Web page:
International data protection law firm Orrick, Herrington & Sutcliffe reveals tens of thousands of additional victims were impacted in its spring 2023 breach, as well as new details regarding the types of data compromised.
The San Francisco-headquartered firm – known for providing cybersecurity data management, risk compliance plans, and incident response to its own corporate clients – also disclosed two newly identified affected entities: Beacon Health Options (now Carelon Behavioral Health) in Boston and the US Small Business Administration government agency.
Other entities caught up in the February 28th, 2023 breach (previously revealed) include the Charles Schwab financial services company and Texas-based software company Fujitsu North America.
Orrick, Herrington & Sutcliffe filed its third disclosure notice – exactly ten months later – increasing the number of compromised individuals by more than 176,000 victims.
The latest and apparent final tally of 637,620 victims was reported to the Maine Attorney General’s office on December 28th.
The original breach notice filed in 2023 on July 20th lists 152,818 impacted victims. The second notice filed weeks later on August 18th, increased that number to 461,100.
“Some may see this as an ironic incident, but, in reality, it only highlights that no organization is immune to a cyber attack,” said Richard Harragan, Senior Security Consultant at i-confidential.
Harragan points out that “as a key law firm in the world of cyber defense, it’s likely that Orrick, Herrington & Sutcliffe would have employed robust security measures to keep attackers away from their sensitive data.”
“Once again, however, criminals found a loophole they were able to exploit, the likes of which is causing massive damage to organizations and consumers all across the world,” Harragan said.
Orrick had previously revealed that an “unauthorized third party,” which the company discovered “roaming" inside the firm’s networks for two weeks on March 13th, 2023, was able to gain access to a remote “portion of its network.”
That access “including a file share that Orrick used to store certain client files,” the December supplemental notice stated.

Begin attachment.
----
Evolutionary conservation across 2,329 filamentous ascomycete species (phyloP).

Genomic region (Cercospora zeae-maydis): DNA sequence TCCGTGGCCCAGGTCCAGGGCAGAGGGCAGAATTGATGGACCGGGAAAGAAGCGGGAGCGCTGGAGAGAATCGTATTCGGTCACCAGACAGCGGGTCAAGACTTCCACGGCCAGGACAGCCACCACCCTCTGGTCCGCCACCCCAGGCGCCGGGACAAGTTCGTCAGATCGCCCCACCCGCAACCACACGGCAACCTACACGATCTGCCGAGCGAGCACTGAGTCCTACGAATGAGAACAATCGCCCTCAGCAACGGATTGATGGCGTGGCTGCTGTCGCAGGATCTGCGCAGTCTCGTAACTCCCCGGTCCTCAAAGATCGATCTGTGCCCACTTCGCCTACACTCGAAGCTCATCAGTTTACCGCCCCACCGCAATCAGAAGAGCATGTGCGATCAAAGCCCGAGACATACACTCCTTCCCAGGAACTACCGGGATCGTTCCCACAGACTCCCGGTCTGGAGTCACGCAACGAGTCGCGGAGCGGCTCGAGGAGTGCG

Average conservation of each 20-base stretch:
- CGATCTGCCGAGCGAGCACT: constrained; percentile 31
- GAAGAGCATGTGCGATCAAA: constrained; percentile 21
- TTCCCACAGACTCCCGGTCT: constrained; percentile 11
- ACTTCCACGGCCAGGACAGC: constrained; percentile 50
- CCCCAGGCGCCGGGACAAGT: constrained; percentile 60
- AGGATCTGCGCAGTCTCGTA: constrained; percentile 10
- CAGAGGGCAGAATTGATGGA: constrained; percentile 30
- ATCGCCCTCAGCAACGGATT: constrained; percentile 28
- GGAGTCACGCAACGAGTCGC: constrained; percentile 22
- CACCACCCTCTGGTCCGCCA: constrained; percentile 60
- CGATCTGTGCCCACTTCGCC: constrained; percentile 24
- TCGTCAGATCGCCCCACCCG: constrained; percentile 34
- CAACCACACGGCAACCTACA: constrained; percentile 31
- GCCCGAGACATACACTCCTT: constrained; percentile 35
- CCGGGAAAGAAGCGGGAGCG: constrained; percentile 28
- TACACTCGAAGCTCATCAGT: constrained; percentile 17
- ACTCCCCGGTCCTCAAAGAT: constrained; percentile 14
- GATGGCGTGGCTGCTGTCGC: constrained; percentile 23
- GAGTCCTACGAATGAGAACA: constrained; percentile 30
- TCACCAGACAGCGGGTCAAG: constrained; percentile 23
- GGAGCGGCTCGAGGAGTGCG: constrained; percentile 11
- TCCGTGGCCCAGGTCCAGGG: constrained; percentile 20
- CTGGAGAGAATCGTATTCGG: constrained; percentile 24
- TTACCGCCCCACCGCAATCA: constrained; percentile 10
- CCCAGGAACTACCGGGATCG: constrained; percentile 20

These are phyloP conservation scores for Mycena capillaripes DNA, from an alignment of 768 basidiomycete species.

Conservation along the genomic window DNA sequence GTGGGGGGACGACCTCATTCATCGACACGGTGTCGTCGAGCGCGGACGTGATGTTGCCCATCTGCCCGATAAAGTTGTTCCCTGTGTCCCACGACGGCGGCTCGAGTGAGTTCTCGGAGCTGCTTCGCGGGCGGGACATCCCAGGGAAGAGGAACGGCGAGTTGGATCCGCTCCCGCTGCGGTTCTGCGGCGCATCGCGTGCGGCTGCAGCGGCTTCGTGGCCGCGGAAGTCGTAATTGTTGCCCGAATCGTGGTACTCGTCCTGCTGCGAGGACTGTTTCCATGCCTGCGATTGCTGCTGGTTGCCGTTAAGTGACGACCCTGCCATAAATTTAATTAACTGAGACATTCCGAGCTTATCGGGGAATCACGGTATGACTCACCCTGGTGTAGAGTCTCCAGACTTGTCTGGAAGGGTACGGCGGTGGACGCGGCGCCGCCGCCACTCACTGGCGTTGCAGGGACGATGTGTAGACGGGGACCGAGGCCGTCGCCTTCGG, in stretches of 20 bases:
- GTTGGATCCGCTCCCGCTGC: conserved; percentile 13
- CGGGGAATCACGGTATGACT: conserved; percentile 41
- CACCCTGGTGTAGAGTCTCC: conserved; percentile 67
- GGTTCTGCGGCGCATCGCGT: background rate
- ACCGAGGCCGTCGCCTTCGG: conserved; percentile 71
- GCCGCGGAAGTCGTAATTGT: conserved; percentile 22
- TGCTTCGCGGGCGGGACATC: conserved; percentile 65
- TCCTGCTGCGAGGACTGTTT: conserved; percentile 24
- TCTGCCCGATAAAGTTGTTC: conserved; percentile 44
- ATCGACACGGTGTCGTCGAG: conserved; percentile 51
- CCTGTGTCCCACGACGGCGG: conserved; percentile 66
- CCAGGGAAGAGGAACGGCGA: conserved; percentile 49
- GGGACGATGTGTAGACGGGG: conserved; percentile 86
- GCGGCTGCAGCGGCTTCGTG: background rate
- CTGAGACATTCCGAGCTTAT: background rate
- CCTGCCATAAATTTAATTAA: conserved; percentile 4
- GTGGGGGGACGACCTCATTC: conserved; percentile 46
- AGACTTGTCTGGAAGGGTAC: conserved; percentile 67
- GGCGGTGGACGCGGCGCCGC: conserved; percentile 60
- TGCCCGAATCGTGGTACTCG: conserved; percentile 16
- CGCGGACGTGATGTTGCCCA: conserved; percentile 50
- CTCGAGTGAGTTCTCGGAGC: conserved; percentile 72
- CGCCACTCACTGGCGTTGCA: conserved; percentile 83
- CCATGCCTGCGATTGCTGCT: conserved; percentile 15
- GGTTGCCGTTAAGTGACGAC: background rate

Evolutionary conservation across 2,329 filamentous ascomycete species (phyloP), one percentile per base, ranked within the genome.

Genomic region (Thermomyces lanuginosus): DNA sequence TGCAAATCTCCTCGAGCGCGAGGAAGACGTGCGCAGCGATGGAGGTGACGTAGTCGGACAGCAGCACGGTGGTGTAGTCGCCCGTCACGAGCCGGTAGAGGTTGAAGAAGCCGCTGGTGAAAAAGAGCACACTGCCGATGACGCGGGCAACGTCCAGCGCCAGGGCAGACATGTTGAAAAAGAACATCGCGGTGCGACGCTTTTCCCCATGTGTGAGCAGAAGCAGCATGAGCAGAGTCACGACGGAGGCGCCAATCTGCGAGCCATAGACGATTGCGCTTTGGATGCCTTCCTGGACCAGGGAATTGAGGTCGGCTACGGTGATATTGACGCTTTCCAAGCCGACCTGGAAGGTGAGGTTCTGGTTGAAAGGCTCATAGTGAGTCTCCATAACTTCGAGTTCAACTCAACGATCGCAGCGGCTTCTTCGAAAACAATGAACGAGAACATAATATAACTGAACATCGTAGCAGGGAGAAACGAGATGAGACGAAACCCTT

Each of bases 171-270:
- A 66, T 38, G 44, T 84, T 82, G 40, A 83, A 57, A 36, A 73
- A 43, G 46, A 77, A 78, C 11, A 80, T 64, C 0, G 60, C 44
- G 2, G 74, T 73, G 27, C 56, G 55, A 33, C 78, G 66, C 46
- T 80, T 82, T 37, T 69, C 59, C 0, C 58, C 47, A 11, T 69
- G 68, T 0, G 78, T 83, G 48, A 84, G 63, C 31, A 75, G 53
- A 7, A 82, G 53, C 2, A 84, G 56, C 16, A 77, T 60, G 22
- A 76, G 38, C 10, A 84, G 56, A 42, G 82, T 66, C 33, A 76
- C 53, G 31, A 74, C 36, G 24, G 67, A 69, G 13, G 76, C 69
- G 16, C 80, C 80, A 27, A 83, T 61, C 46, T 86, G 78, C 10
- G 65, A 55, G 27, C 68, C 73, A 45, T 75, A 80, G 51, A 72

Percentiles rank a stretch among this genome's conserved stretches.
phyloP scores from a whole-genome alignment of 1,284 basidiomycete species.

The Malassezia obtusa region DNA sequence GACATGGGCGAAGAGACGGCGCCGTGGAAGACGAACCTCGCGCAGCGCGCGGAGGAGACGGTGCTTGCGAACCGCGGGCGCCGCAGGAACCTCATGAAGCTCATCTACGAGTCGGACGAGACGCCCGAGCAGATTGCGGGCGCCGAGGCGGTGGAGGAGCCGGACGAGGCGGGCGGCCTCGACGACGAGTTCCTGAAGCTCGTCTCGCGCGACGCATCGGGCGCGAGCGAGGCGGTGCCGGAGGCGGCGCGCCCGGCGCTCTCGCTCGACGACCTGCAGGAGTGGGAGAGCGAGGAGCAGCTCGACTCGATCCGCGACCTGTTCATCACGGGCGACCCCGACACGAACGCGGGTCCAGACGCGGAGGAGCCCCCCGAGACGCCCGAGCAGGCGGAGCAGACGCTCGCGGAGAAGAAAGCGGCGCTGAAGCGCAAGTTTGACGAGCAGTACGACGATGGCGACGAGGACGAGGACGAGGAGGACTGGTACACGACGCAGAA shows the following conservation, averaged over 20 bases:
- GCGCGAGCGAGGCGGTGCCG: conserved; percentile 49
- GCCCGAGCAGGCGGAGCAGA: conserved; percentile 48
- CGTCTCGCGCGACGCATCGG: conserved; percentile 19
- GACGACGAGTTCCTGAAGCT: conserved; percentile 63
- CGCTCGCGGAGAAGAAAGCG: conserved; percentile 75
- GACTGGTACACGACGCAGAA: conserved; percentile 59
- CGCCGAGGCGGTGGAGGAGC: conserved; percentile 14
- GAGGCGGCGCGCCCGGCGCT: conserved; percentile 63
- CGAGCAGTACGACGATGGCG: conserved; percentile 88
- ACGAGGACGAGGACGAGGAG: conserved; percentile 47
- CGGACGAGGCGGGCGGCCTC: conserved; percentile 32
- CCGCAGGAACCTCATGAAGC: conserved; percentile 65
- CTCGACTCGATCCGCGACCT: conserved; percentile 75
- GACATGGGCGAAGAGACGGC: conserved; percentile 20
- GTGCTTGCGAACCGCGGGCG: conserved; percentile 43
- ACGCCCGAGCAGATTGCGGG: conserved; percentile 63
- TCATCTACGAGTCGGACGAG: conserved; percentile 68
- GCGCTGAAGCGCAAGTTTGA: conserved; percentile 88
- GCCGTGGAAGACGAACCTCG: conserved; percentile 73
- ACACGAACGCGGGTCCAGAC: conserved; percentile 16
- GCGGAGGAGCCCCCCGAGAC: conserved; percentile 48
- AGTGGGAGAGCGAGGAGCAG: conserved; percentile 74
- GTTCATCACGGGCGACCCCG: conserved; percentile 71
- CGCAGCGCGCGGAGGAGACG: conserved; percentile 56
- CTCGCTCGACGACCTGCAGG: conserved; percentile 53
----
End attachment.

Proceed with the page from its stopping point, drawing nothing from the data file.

The company, facing serious backlash for waiting months after the hack to disclose the cyber incident to affected clients and their customers, tentatively settled four consolidated lawsuits filed against the firm on behalf of the impacted victims, which was also mentioned in the December notice.
Among the charges filed against Orrick; negligence, breach of fiduciary duties, breach of confidence, and breach of implied contract.
The December disclosure also reveals the exact data that was compromised in the breach, which includes a vast array of personally identifiable information (PII) varying by individual:
- name, address, email address, date of birth,
- Social Security number, driver’s license or other government-issued id number,
- passport number and/or tax identification number,
- financial account information, credit or debit card number,
- Healthcare account information (online account credentials, id number, healthcare provider, medical record number, prescriber name, healthcare provider license number),
- medical treatment and/or diagnosis information,
- health insurance and claims information (date, cost of services, and claims identifiers).
“As criminals become more determined to break into enterprise networks, we must increase our determination to keep them out. Security is no longer optional; it is critical to the survival of any business,” Harragan said.
Orrick, who has been tight-lipped about the hack so far, provided an explanation of the delay in the notice.
Orrick stated once affected clients were identified, it worked with those clients to further identify the client’s customers, notifying those customers of the data breach in early June.
Another analysis of “unstructured data, such as emails and attachments to emails, was completed in mid- October and the impacted health plans have been notified,” Orrick said.
“As a large international law firm, we occasionally receive information from our clients and other third parties, including personal information, which we possess in connection with the services we provide.” - Orrick, Herrington & Sutcliffe.Excerpt from breach disclosure notice filed with the Office of the Maine Attorney General on August 18, 2023.
The firm said it does not anticipate providing notifications on behalf of additional businesses, and are providing two years of Kroll identity monitoring services to all impacted.
Although Orrick did not disclose how the attackers infiltrated its systems, Harragan says to improve cyber defenses, organizations must focus on improving their cyber hygiene.
“Systems should be up to date, backups stored on-premise and in the cloud, employees regularly trained in security awareness, such as how to recognize phishing emails, all systems and devices inventoried and secured, and recovery from different events documented and practiced on a regular basis,” Harragan said.
Orrick, Herrington & Sutcliffe employs over 1,000 attorneys throughout more than 20 offices globally. The law firm's 2022 revenue is listed as nearly $1.4 billion, making it the 40th highest-grossing law firm in the world.
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